A surge in residential burglaries prompted some East Nashville neighbors, working with the Metro Police East Precinct, to take steps aimed at curbing the trend.
Police CompStat data shows that in the East Precinct, residential burglaries are up 22.4 percent over a one-year period from Sept. 6, 2009, to Sept. 4, 2010, compared with a similar 52-week period from Sept. 2008 to Sept. 2009.
Countywide, the numbers show a 12.1 percent increase in residential burglaries when comparing the last 52 weeks with the 52-week period prior to that.
In light of that, Cmdr. Bob Nash said his precinct is looking for “different levers to pull” to curtail the number of break-ins.
For starters, police and neighbors in East Nashville want to give burglars something to think about.
“I’ve heard detectives say, ‘If you can make a burglar stop and think for two seconds, he’s probably going to leave,’ ” said Bob Acuff, a leader of an East Nashville group that meets weekly to discuss crime and neighborhood issues.
So the East Precinct has come up with a property inventory sheet that participating residents will fill out with important information regarding their valuables for police detectives to keep on file and use to help solve cases as they occur.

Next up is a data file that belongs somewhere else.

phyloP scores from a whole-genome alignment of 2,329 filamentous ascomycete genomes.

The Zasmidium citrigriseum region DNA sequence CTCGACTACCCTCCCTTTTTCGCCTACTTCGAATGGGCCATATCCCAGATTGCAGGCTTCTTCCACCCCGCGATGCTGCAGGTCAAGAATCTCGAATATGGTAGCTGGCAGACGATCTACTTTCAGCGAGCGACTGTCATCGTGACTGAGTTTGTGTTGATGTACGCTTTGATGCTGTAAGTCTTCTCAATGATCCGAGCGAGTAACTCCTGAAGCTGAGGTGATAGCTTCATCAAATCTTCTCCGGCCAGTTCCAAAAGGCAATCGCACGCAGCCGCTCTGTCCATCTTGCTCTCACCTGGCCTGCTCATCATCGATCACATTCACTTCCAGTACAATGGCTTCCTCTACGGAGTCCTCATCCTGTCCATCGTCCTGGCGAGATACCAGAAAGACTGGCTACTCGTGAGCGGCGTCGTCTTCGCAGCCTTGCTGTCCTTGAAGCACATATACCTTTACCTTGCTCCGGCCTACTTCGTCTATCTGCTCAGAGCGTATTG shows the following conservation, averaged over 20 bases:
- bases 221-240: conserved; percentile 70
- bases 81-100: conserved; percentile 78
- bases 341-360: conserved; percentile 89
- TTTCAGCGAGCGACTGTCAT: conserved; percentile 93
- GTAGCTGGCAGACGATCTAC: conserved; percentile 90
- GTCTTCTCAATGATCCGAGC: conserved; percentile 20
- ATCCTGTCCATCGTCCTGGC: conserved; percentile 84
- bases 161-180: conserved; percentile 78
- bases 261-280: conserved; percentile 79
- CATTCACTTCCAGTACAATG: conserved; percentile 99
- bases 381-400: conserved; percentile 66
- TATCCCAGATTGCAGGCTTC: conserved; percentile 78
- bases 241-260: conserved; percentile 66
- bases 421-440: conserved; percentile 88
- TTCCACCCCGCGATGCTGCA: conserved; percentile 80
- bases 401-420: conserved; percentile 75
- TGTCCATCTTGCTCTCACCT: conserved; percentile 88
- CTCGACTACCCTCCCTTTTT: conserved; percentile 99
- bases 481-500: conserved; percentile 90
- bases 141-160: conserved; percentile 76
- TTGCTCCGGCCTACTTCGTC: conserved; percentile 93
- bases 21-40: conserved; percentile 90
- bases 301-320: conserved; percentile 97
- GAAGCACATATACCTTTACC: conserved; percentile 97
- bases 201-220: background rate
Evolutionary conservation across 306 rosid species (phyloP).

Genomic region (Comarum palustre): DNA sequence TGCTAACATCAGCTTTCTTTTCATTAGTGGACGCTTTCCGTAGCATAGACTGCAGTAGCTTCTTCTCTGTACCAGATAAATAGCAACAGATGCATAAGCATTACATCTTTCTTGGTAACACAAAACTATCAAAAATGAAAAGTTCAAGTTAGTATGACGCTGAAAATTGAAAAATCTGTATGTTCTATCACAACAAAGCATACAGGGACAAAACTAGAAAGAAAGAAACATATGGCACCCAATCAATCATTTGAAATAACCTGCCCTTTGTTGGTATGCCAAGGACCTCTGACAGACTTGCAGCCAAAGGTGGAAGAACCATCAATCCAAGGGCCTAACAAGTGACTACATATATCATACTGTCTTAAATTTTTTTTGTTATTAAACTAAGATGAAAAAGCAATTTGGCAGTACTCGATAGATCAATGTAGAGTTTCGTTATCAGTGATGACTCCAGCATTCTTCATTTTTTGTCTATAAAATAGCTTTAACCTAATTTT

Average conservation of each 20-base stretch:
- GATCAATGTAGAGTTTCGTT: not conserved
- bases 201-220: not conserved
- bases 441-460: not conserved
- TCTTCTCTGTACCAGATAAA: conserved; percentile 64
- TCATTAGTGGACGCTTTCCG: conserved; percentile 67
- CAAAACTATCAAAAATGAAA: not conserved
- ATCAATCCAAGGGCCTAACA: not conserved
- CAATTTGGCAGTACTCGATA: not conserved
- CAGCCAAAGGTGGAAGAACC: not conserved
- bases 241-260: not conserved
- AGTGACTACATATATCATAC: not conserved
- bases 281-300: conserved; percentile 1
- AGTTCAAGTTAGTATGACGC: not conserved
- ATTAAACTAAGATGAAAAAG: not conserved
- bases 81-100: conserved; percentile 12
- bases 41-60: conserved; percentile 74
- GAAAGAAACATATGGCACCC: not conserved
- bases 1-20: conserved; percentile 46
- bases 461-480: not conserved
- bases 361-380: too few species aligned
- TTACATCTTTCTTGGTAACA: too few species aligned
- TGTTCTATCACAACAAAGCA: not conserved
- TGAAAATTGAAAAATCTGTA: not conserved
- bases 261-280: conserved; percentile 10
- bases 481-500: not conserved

Information such as an item description, model/serial number, identifying features and item value will be stored on file at the precinct. For items such as jewelry, which don’t have serial numbers printed on them, residents may photograph them and attach a photo to the file.
The net result could be two-fold. When police arrest burglars with stolen goods, residents may have their valuables returned to them, while police may be able to strengthen cases against burglars, particularly repeat offenders.
Those who register property with police will receive stickers similar to the kind security companies provide to display on doors.
The stickers show the Metro Police insignia and state, “My property listed with the police,” giving burglars reason to stop and think, police hope.
Sgt. Dan Ogren, community affairs officer for the East Precinct, said he expects to send out a mass email to residents Friday with the information and forms needed to participate.
Residents will be able to mail, hand deliver or email paper or electronic copies of the property inventory sheets to the East Precinct.
For more information, contact Ogren at 862-7500 or firstname.lastname@example.org.